In a previous study, we found that alcohol use altered pregnant women's immune response and we thought that was possible that prenatal exposure to alcohol affects the body's ability to respond to stress and fight disease in their children as well. To investigate these possibilities, we asked the teens in the follow-up research sample to contribute some samples of blood, urine and saliva and we are analyzing these to see if there are differences in immune functioning and stress response in those whose mothers used alcohol during pregnancy. In a pilot study conducted by Dorthey Olsen, Ph.D., we found that adolescents with the physical effects of alcohol also:

Showed changes in T-cell functioning.

Reported more allergy symptoms.

We were somewhat surprised that these effects were found so many years after the exposure to alcohol. With a supplemental grant from the National Institute on Alcoholism and Alcohol Abuse (NIAAA), we are investigating this issue further. We are now including information about the teens' response to stress since there is a link between stress response and immune functioning which might account for our earlier findings. To investigate stress, we are measuring salivary cortisol, a hormone which measure the body's reaction to novelty and is often altered in individuals who are experiencing stressful situations. The results of this research will be available in 2000.

Bibliography

Madden, J.J., Donahoe, R.M., Smith, I.E., Martinson, D.E., Moss-Wells, S., Klein, L., & Falek, A. (1984) Increased rate of E-rosette formation by T Lymphocytes of pregnant women who drink ethanol. Clinical Immunology and Immunopathology, 33, 67-79.

Olsen, D.R., Magee, R.M., Donahoe, R.M., Falek, A., & Coles, C.D. (1998). Immunity and prenatal alcohol exposure: A pilot study in human adolescents.Advances in Experimental Medicine and Biology, 437:255-64.

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Maternal Substance Abuse Project

Neonatal Cocaine Study

We have done two studies of newborns exposed to cocaine and other drugs. Both were funded by the National Institute on Drug Abuse (NIDA). In the first, begun in 1989, we just studied full term babies and in the second, begun in 1992, we looked at premature babies as well. Because the early reports of the effects of prenatal cocaine exposure were so negative, we were interested in learning more about their physical status, growth and early behavior. In doing these studies we found:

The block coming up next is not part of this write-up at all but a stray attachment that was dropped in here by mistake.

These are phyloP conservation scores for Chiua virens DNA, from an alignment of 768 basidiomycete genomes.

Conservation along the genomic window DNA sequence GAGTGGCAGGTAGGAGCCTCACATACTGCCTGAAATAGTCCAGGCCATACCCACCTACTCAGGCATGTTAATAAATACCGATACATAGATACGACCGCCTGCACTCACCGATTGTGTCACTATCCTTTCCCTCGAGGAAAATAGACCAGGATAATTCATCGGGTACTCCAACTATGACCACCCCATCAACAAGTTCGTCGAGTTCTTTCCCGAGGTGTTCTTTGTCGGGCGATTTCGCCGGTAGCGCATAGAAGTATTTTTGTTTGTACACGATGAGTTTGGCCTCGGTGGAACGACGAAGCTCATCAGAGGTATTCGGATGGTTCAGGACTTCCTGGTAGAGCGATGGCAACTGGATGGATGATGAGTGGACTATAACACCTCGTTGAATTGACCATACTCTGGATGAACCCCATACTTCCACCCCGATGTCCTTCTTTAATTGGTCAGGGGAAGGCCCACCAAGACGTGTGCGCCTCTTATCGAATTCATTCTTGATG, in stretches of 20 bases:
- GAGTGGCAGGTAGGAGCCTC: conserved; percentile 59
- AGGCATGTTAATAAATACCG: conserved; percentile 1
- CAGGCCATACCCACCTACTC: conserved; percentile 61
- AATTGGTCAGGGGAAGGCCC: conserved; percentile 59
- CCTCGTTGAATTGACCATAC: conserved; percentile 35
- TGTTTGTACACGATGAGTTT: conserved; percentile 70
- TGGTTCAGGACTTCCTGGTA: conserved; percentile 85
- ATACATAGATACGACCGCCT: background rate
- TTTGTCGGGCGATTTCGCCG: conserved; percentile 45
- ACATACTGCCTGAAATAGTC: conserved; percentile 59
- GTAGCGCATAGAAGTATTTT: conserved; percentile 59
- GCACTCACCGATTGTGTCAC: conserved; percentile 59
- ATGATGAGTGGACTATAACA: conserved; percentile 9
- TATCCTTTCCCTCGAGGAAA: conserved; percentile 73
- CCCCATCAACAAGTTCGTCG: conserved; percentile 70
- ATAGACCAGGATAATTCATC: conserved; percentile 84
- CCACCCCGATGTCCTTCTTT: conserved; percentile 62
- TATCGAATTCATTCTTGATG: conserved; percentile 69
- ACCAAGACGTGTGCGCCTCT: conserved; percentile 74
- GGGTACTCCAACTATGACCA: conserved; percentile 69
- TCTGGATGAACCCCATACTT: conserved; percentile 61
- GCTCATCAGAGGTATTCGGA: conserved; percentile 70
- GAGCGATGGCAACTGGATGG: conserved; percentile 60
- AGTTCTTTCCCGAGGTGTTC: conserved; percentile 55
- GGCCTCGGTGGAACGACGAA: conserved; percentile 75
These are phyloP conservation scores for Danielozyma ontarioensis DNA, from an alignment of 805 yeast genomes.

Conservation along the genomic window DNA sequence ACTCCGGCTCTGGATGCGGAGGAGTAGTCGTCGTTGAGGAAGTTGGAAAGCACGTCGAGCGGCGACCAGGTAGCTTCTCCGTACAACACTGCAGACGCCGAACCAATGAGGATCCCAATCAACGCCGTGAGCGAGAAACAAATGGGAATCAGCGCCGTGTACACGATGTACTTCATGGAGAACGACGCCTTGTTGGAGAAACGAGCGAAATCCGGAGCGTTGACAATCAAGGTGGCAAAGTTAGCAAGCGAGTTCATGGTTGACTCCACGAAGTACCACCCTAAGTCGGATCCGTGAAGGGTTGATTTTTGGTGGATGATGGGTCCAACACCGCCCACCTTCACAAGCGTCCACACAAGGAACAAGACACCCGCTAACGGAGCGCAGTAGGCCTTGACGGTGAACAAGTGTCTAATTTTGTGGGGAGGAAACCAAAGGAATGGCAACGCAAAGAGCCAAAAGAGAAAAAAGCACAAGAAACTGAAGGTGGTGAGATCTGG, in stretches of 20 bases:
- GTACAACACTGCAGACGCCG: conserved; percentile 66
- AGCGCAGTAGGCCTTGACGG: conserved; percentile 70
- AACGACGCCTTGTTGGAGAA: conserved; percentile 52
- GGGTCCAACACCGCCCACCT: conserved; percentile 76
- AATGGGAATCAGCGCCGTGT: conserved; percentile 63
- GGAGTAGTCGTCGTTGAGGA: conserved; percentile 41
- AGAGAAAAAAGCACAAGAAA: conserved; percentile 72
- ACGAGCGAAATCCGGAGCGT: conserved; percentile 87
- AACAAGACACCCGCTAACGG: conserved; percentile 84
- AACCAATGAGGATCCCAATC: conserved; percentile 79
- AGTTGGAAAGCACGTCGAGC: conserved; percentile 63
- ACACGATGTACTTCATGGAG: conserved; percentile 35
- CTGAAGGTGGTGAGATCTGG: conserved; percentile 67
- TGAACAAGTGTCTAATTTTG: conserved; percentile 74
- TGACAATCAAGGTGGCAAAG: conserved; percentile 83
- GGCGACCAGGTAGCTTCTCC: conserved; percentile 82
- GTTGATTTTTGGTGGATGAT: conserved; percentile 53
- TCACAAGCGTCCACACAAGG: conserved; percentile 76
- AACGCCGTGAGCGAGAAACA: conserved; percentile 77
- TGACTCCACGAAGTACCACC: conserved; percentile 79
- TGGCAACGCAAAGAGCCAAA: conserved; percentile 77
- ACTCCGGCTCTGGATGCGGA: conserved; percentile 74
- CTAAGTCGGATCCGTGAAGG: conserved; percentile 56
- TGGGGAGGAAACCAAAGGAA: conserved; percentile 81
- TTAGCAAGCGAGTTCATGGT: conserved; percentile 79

Cocaine exposure is associated with lower birth weight but only for full term infants. This suggests that the grown retardation associated with cocaine occurs in the last part of pregnancy.

There is no evidence for Neonatal Withdrawal as a result of cocaine exposure

There was no increased rate of birth defects in this group

Cocaine exposed infants had no differences in heart rate but their respiratory rates were different.

Women using drugs and alcohol in pregnancy are more likely to enter treatment if they are experience emotional distress.

Preterm cocaine-exposed infants were not more affected than full term.

Bibliography

Brown, J.V., Bakeman, R., Coles, C.D., Sexson, W.R., & Demi, A. (1998). Maternal drug use, fetal growth and newborn behavior: Are preterms and fullterms affected differently? Developmental Psychology, 34 (3), 540-554.

Coles, C.D. (1993). Saying "Goodbye" to the "Crack Baby". Neurotoxiocology and Teratology,5, 290-292.

Coles, C.D., Platzman, K.A., Smith, I.E., James, M. E. & Falek, A. (1992). Effects of cocaine and alcohol use in pregnancy on neonatal growth and neurobehavioral status. Neurotoxicology and Teratology14, 23-33.

James, M.E., & Coles, C.D. (1991). Cocaine abuse during pregnancy: Psychiatric considerations. General Hospital Psychiatry 13, 399-409.